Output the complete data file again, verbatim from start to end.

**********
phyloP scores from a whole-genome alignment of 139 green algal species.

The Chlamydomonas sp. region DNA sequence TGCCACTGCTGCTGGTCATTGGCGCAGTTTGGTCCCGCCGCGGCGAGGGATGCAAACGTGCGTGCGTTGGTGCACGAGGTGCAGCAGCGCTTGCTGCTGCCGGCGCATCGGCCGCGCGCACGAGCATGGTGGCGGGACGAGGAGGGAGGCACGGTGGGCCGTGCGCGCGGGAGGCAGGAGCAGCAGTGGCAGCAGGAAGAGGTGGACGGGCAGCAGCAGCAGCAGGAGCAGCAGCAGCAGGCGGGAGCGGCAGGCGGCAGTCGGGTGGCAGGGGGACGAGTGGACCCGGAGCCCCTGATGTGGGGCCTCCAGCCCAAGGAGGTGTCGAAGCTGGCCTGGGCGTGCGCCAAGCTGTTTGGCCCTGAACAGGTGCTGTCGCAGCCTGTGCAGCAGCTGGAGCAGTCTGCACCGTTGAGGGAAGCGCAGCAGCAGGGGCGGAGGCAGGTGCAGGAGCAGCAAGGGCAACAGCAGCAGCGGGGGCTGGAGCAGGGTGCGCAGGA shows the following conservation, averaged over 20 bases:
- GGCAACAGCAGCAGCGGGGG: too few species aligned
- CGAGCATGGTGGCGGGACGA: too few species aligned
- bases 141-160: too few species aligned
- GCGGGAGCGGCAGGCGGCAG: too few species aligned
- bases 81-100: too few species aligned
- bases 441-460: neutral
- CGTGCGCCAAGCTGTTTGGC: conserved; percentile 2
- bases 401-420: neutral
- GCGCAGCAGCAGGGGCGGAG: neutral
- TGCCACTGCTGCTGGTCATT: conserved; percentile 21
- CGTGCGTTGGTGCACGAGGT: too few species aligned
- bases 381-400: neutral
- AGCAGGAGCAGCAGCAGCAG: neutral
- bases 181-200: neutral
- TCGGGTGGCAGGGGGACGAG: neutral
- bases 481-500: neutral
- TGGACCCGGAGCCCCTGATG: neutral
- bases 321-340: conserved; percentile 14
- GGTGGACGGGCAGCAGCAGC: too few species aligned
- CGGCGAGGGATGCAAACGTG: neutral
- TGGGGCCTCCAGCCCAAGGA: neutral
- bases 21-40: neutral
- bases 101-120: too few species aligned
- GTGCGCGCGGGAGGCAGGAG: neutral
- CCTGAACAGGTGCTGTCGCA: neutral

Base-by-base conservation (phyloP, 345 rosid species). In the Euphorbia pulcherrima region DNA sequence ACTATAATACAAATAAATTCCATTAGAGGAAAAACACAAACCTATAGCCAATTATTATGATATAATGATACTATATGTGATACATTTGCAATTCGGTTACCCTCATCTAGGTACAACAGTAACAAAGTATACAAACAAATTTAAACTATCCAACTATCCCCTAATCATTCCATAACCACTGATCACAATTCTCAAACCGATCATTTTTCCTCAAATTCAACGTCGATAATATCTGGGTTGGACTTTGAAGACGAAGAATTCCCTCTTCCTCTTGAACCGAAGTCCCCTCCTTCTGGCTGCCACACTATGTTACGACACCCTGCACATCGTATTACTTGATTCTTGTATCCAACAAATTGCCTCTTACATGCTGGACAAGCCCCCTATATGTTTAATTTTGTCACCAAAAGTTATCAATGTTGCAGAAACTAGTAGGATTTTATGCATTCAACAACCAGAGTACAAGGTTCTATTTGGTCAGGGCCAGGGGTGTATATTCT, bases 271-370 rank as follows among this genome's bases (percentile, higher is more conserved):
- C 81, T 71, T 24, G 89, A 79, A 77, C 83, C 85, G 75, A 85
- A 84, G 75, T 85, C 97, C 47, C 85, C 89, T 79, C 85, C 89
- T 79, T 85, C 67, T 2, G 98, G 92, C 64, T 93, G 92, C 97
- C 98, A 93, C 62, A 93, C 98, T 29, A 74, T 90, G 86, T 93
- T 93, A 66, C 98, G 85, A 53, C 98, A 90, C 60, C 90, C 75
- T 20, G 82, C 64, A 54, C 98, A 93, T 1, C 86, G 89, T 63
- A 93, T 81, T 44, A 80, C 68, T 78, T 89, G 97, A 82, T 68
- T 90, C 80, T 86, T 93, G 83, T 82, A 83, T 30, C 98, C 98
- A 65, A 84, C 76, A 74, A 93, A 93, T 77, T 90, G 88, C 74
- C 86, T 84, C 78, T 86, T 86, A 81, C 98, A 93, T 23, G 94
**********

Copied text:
phyloP scores from a whole-genome alignment of 139 green algal species.

The Chlamydomonas sp. region DNA sequence TGCCACTGCTGCTGGTCATTGGCGCAGTTTGGTCCCGCCGCGGCGAGGGATGCAAACGTGCGTGCGTTGGTGCACGAGGTGCAGCAGCGCTTGCTGCTGCCGGCGCATCGGCCGCGCGCACGAGCATGGTGGCGGGACGAGGAGGGAGGCACGGTGGGCCGTGCGCGCGGGAGGCAGGAGCAGCAGTGGCAGCAGGAAGAGGTGGACGGGCAGCAGCAGCAGCAGGAGCAGCAGCAGCAGGCGGGAGCGGCAGGCGGCAGTCGGGTGGCAGGGGGACGAGTGGACCCGGAGCCCCTGATGTGGGGCCTCCAGCCCAAGGAGGTGTCGAAGCTGGCCTGGGCGTGCGCCAAGCTGTTTGGCCCTGAACAGGTGCTGTCGCAGCCTGTGCAGCAGCTGGAGCAGTCTGCACCGTTGAGGGAAGCGCAGCAGCAGGGGCGGAGGCAGGTGCAGGAGCAGCAAGGGCAACAGCAGCAGCGGGGGCTGGAGCAGGGTGCGCAGGA shows the following conservation, averaged over 20 bases:
- GGCAACAGCAGCAGCGGGGG: too few species aligned
- CGAGCATGGTGGCGGGACGA: too few species aligned
- bases 141-160: too few species aligned
- GCGGGAGCGGCAGGCGGCAG: too few species aligned
- bases 81-100: too few species aligned
- bases 441-460: neutral
- CGTGCGCCAAGCTGTTTGGC: conserved; percentile 2
- bases 401-420: neutral
- GCGCAGCAGCAGGGGCGGAG: neutral
- TGCCACTGCTGCTGGTCATT: conserved; percentile 21
- CGTGCGTTGGTGCACGAGGT: too few species aligned
- bases 381-400: neutral
- AGCAGGAGCAGCAGCAGCAG: neutral
- bases 181-200: neutral
- TCGGGTGGCAGGGGGACGAG: neutral
- bases 481-500: neutral
- TGGACCCGGAGCCCCTGATG: neutral
- bases 321-340: conserved; percentile 14
- GGTGGACGGGCAGCAGCAGC: too few species aligned
- CGGCGAGGGATGCAAACGTG: neutral
- TGGGGCCTCCAGCCCAAGGA: neutral
- bases 21-40: neutral
- bases 101-120: too few species aligned
- GTGCGCGCGGGAGGCAGGAG: neutral
- CCTGAACAGGTGCTGTCGCA: neutral

Base-by-base conservation (phyloP, 345 rosid species). In the Euphorbia pulcherrima region DNA sequence ACTATAATACAAATAAATTCCATTAGAGGAAAAACACAAACCTATAGCCAATTATTATGATATAATGATACTATATGTGATACATTTGCAATTCGGTTACCCTCATCTAGGTACAACAGTAACAAAGTATACAAACAAATTTAAACTATCCAACTATCCCCTAATCATTCCATAACCACTGATCACAATTCTCAAACCGATCATTTTTCCTCAAATTCAACGTCGATAATATCTGGGTTGGACTTTGAAGACGAAGAATTCCCTCTTCCTCTTGAACCGAAGTCCCCTCCTTCTGGCTGCCACACTATGTTACGACACCCTGCACATCGTATTACTTGATTCTTGTATCCAACAAATTGCCTCTTACATGCTGGACAAGCCCCCTATATGTTTAATTTTGTCACCAAAAGTTATCAATGTTGCAGAAACTAGTAGGATTTTATGCATTCAACAACCAGAGTACAAGGTTCTATTTGGTCAGGGCCAGGGGTGTATATTCT, bases 271-370 rank as follows among this genome's bases (percentile, higher is more conserved):
- C 81, T 71, T 24, G 89, A 79, A 77, C 83, C 85, G 75, A 85
- A 84, G 75, T 85, C 97, C 47, C 85, C 89, T 79, C 85, C 89
- T 79, T 85, C 67, T 2, G 98, G 92, C 64, T 93, G 92, C 97
- C 98, A 93, C 62, A 93, C 98, T 29, A 74, T 90, G 86, T 93
- T 93, A 66, C 98, G 85, A 53, C 98, A 90, C 60, C 90, C 75
- T 20, G 82, C 64, A 54, C 98, A 93, T 1, C 86, G 89, T 63
- A 93, T 81, T 44, A 80, C 68, T 78, T 89, G 97, A 82, T 68
- T 90, C 80, T 86, T 93, G 83, T 82, A 83, T 30, C 98, C 98
- A 65, A 84, C 76, A 74, A 93, A 93, T 77, T 90, G 88, C 74
- C 86, T 84, C 78, T 86, T 86, A 81, C 98, A 93, T 23, G 94